Title 15, Chapter 18, Section 60
(a)(1) Except as otherwise provided in this article, there shall
be a solicitor-general of each state court who shall be elected
for a four-year term and commissioned by the Governor as provided
by law. This chapter shall not apply to a city court where the
judges or solicitor is appointed by the mayor of a city.
(2) Except as provided in paragraph (3) of this subsection or
subsection (c) of this Code section, any person holding the office
of solicitor of a state court on July 1, 1996, shall become the
solicitor-general of such court by operation of law and shall
serve for the remainder of the term for which he or she was
elected or appointed.
(3) Except as provided in subsection (c) of this Code section, any
person holding the office of solicitor of a state court on July 1,
1996, may elect to continue to be styled as the solicitor of such
court for so long as such person continues to hold such office.
Such election shall be made in writing within 30 days following
July 1, 1996, by filing a notice of such election with the clerk
of the state court and the superintendent of elections for such
county or counties. Such election shall remain in effect either
until such person withdraws such election in writing subsequently,
which withdrawal shall be irrevocable, or until such person ceases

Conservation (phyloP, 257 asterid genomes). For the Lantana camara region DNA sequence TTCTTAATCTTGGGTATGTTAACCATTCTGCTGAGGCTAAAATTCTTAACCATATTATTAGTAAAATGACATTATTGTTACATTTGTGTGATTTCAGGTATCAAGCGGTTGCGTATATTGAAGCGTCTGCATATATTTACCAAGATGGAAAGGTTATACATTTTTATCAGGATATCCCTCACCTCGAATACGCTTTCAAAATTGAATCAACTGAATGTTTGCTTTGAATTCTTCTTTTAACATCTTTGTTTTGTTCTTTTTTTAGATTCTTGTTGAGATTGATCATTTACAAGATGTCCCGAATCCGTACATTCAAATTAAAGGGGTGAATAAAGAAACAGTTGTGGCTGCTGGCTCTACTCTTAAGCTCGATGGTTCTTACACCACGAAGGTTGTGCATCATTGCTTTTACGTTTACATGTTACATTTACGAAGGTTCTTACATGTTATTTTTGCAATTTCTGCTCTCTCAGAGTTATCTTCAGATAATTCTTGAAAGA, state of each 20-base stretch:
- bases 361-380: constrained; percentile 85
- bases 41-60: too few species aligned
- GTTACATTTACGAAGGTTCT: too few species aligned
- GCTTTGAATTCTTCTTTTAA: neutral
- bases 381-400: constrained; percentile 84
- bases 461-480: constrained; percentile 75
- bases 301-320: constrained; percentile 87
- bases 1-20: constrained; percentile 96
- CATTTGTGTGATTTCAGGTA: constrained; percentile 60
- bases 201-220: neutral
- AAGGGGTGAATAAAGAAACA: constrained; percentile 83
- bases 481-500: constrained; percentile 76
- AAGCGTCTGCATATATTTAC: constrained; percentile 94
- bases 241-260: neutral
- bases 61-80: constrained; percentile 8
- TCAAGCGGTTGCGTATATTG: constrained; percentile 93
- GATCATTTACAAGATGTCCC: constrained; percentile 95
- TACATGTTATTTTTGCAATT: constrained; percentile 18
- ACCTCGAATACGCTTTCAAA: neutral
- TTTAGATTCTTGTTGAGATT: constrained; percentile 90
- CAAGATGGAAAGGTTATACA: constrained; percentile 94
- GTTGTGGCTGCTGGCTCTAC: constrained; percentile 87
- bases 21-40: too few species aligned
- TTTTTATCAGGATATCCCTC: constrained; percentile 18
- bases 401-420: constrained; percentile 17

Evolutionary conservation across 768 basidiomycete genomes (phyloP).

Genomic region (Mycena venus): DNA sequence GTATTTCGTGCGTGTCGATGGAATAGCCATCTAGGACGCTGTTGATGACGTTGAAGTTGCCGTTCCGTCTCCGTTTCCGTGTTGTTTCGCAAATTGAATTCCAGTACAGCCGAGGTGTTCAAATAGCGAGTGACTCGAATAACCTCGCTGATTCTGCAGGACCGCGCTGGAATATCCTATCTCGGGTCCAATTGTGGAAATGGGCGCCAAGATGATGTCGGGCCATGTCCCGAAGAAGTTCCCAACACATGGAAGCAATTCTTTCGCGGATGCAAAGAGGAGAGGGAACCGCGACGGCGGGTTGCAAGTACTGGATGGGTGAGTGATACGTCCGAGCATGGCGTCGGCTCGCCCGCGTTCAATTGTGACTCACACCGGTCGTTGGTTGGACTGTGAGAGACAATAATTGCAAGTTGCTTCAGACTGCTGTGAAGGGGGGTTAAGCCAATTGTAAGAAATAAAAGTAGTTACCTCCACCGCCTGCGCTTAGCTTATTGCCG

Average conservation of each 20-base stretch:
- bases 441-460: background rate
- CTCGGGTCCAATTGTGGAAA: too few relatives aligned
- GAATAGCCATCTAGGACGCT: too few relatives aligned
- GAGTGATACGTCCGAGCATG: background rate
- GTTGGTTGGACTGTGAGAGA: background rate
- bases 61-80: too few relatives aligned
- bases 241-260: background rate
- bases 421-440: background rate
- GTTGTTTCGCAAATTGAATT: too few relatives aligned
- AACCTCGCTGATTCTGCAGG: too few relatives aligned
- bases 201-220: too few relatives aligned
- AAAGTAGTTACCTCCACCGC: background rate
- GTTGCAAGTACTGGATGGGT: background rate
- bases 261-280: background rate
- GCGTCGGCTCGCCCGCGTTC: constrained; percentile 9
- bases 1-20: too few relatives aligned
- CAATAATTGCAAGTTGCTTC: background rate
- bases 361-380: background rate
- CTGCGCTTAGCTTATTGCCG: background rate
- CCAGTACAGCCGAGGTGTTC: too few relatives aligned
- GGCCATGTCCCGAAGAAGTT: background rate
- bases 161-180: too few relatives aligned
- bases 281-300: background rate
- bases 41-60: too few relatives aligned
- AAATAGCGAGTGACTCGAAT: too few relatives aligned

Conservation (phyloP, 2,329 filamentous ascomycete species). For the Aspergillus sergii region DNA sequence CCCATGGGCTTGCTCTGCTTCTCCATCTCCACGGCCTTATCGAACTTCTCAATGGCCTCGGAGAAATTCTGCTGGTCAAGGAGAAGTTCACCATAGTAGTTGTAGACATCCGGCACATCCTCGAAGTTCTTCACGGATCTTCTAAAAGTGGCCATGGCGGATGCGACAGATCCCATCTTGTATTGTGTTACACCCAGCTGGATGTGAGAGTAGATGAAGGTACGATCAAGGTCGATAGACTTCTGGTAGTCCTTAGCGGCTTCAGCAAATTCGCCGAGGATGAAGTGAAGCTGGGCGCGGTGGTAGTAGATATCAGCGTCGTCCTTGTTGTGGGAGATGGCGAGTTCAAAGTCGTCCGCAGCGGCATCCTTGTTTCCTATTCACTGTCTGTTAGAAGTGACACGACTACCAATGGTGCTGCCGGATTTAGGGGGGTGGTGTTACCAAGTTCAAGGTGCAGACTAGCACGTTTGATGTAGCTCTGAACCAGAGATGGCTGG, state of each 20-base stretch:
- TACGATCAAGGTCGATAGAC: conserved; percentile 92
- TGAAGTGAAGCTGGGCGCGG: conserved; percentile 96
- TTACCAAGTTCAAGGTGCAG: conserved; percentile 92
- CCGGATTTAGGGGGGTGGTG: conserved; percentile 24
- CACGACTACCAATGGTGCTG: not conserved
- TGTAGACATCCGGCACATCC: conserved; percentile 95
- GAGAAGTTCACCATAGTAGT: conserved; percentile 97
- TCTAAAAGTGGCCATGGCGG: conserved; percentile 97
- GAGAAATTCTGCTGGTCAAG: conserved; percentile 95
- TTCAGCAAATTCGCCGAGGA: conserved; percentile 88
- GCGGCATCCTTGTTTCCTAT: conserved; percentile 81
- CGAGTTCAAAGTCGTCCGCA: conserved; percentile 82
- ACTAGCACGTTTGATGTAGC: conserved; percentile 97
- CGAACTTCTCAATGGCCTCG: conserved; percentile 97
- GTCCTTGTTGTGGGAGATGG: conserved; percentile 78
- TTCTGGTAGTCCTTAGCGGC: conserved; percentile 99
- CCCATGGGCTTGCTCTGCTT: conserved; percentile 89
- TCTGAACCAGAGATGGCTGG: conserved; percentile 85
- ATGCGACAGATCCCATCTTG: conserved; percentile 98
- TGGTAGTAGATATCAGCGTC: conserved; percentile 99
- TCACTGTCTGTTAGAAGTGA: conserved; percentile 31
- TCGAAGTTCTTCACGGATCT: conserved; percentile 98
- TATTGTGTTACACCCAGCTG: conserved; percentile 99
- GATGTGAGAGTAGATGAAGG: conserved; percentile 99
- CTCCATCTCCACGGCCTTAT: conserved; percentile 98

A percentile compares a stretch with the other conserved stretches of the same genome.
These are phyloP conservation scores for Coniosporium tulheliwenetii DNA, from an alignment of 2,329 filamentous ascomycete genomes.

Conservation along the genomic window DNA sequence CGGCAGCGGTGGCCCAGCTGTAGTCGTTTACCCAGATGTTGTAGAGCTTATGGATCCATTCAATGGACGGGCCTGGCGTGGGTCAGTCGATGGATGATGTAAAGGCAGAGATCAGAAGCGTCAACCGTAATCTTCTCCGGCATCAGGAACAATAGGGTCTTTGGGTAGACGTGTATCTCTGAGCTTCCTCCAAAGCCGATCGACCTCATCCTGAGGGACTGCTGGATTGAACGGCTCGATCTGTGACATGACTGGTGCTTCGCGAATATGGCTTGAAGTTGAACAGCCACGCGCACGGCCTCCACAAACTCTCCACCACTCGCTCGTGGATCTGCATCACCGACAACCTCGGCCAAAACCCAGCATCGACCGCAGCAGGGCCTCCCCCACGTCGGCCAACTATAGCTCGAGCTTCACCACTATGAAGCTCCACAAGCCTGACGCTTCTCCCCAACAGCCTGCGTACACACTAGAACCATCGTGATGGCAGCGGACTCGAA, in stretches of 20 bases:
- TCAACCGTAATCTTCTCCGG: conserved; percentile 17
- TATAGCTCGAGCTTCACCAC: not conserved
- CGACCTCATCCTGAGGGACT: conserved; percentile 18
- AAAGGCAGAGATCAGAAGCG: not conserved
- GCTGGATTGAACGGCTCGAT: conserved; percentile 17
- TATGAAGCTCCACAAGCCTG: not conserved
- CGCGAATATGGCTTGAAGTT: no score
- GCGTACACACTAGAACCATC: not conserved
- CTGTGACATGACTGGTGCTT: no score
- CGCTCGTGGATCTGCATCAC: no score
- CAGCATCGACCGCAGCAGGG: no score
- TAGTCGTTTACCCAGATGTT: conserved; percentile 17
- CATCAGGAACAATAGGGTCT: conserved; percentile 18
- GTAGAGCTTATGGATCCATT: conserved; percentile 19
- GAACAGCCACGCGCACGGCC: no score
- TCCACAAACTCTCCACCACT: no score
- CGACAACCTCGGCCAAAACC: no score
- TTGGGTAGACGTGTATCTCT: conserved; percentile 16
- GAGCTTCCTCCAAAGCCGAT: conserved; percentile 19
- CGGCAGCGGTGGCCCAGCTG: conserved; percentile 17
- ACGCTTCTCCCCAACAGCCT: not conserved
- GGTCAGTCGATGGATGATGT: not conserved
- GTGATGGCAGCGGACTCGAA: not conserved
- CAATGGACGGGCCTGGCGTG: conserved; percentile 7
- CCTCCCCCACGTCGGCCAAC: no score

to serve as solicitor, whichever occurs first, at which time
paragraph (2) of this subsection shall become effective. It shall
be the duty of the superintendent of elections to furnish a copy
of the notice of such election to the Secretary of State within 30
days of receiving the same. This paragraph shall be repealed on
January 1 of the year following July 1, 1996, unless at least one
solicitor files a notice of election as provided in this
(b) In the event of a vacancy in the office of solicitor-general of
the state court for any reason except the expiration of the term of
office, the Governor shall appoint a qualified person who shall
serve as provided in Article VI, Section VII, Paragraphs III and IV
of the Constitution.
(c)(1) The General Assembly may by local law provide that the
district attorney of the judicial circuit shall represent the
state in all criminal prosecutions brought in a state court in
lieu of creating a separate solicitor-general for the state court.
(2) Except as otherwise specifically provided in Article 1 of this
chapter, such district attorney shall have the same duties and
authority under this article as any solicitor-general.
(3) The county governing authority may supplement the compensation
and fringe benefits of the district attorney and any personnel of
the district attorney who support the prosecution of criminal
cases in the state court of such county.
(4) Notwithstanding any other provision of law, if the General
Assembly has provided by local law for an assistant district
attorney to be designated or appointed as solicitor of a state
court, such power, duty, and authority to prosecute in the state
court is vested in the district attorney of the judicial circuit
in which such county is located, as provided in this subsection.
The provisions of this article shall not affect the compensation
of an assistant district attorney previously designated as a
solicitor of a state court so long as such assistant is assigned
to prosecute criminal cases in the state court.
(d) The General Assembly may by local law authorize a
solicitor-general of state court to represent the state in more than
one county within a judicial circuit. The solicitor-general of a
multicounty state court shall be selected as provided by local law.